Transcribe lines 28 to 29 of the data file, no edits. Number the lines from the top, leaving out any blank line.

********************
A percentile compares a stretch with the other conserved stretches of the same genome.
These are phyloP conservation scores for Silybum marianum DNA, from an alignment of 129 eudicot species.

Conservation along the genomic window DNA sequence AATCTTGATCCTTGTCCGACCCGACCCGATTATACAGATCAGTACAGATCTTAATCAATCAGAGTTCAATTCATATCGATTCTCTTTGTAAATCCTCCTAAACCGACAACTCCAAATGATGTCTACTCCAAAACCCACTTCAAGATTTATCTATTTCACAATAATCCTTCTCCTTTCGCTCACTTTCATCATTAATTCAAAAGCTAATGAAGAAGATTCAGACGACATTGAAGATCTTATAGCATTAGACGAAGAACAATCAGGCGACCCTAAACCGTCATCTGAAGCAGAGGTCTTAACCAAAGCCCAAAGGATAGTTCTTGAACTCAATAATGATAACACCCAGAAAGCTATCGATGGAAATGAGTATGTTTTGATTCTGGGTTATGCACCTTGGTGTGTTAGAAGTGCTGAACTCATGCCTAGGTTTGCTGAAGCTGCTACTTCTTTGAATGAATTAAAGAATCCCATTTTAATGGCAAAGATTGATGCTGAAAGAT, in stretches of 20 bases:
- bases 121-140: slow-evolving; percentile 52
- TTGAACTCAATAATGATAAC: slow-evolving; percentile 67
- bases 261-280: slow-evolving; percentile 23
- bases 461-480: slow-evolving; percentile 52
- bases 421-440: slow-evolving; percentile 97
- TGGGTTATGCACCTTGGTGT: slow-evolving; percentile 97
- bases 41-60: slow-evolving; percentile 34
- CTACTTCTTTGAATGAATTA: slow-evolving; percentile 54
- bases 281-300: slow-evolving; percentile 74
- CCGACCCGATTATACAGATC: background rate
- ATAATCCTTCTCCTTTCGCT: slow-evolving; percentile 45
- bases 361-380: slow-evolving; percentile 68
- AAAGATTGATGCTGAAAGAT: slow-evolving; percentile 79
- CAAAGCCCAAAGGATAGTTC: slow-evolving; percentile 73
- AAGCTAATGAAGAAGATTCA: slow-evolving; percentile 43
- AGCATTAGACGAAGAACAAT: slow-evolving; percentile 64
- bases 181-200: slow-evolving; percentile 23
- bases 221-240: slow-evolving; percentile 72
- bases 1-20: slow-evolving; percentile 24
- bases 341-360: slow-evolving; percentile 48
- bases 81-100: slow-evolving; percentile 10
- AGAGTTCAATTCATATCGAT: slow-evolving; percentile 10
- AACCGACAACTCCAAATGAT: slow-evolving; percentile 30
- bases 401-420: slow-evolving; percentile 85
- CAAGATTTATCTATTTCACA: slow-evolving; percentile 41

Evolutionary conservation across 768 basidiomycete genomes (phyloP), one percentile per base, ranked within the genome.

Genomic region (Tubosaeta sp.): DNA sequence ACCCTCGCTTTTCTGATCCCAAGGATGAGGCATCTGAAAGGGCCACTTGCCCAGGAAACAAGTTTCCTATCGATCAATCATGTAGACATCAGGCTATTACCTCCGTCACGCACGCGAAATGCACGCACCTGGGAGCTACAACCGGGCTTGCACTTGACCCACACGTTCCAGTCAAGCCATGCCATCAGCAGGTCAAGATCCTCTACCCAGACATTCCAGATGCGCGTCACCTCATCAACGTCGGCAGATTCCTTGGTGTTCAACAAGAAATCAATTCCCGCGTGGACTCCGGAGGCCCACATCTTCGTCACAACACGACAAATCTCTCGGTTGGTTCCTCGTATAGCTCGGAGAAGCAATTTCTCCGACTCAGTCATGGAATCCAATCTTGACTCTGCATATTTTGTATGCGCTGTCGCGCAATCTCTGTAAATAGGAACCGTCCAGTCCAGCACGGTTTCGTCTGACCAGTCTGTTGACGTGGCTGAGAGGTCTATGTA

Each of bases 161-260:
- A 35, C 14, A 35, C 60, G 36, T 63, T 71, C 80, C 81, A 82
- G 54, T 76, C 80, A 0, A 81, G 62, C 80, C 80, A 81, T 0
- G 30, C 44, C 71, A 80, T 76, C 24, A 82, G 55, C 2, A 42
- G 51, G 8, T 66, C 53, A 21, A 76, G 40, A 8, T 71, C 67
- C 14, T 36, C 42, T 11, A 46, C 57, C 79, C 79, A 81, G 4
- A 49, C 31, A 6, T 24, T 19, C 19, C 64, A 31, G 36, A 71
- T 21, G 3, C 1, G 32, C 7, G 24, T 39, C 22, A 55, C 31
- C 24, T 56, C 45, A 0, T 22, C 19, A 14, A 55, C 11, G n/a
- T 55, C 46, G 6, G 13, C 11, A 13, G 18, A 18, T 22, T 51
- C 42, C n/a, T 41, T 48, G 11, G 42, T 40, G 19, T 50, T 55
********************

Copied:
- CAAGATTTATCTATTTCACA: slow-evolving; percentile 41

Evolutionary conservation across 768 basidiomycete genomes (phyloP), one percentile per base, ranked within the genome.